Excellent article for users and developers. Shows how the Web is centralised and why decentralisation will improve it.
The author Ruben Verborgh explains how centralised applications such as Facebook, twitter and LinkedIn are wedded to the data they gather from users, who lose control of it along with their privacy and security. He then shows how this can be done in a decentralised way, where users are data owners, and a healthier market develops where application competes with application on features and usefulness, instead of by fighting to archieve monopoly control of data to block competition and stifle innovation.
I particularly like the way he breaks the changes necessary to decentralise into three areas (‘paradigm shifts’) because this shows that the benefits from each are important and yet achievable, by showing users and developers how it will work.
So anyone thinking about decentralised apps would learn important insights from this - it’s helped me to improve understanding of what I’m trying to and highlighted how we could do some of the things I hadn’t even tried to figure out yet .
Well worth a read!
Decentralization as the way forward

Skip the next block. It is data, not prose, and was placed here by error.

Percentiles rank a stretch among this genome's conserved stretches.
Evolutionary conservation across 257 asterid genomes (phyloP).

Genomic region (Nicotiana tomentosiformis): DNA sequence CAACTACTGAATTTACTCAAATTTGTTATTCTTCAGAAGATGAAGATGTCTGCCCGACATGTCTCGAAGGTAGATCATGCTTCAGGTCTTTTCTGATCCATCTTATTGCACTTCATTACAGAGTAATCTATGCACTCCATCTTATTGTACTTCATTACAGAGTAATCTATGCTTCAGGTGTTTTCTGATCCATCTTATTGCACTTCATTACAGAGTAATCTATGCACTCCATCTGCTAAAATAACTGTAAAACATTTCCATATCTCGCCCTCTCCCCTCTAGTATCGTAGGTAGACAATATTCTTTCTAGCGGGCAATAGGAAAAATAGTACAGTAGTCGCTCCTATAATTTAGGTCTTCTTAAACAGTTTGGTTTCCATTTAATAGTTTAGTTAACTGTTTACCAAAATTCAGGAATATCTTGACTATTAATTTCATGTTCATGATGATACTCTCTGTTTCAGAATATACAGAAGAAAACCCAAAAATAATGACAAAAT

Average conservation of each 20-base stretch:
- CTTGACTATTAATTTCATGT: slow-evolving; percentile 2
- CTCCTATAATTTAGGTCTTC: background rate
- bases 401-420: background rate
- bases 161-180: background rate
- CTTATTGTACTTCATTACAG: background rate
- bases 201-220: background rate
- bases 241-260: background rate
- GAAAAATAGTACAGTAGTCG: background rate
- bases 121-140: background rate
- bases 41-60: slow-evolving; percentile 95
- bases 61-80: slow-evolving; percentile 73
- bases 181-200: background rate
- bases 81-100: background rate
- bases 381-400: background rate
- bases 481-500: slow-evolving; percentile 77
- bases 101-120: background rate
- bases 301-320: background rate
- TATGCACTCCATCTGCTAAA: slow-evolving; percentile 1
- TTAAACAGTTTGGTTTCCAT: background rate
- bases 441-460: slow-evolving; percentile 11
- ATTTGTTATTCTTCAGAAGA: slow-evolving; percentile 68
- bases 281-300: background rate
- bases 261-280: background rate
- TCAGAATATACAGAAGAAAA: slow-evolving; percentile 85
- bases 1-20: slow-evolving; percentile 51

Each of the above paradigm shifts show that decentralizing the Web is about reorganizing power. First, people gain the power to control their own data and privacy. Second, new applications and data solutions gain competitive power through the resulting decoupling of apps and data. Third, the expressive power of applications improves by depending on transferable queries instead of low-level interfaces.
What I describe in this blog post is slowly but steadily happening, and was in fact inspired by prototypes that currently exist. The decentralized editor dokieli and its annotation functionalities convincingly demonstrate that every atomic piece of data can be stored in a different place. Spending the summer at MIT’s Decentralized Information Group revealed the possibilities of simple server-side data stores such as Solid for advanced client-side applications. It’s there that I saw for the first time how data can drive everything seamlessly—while apps become simple views. Mashlib proves how everyday needs can be addressed with small applications, since these can tap into existing data instead of needing to duplicate input functionality to ask for basic details over and over. Finally, our work on Linked Data Fragments—and its Solid plugin—aims to grow decentralized querying to a Web scale.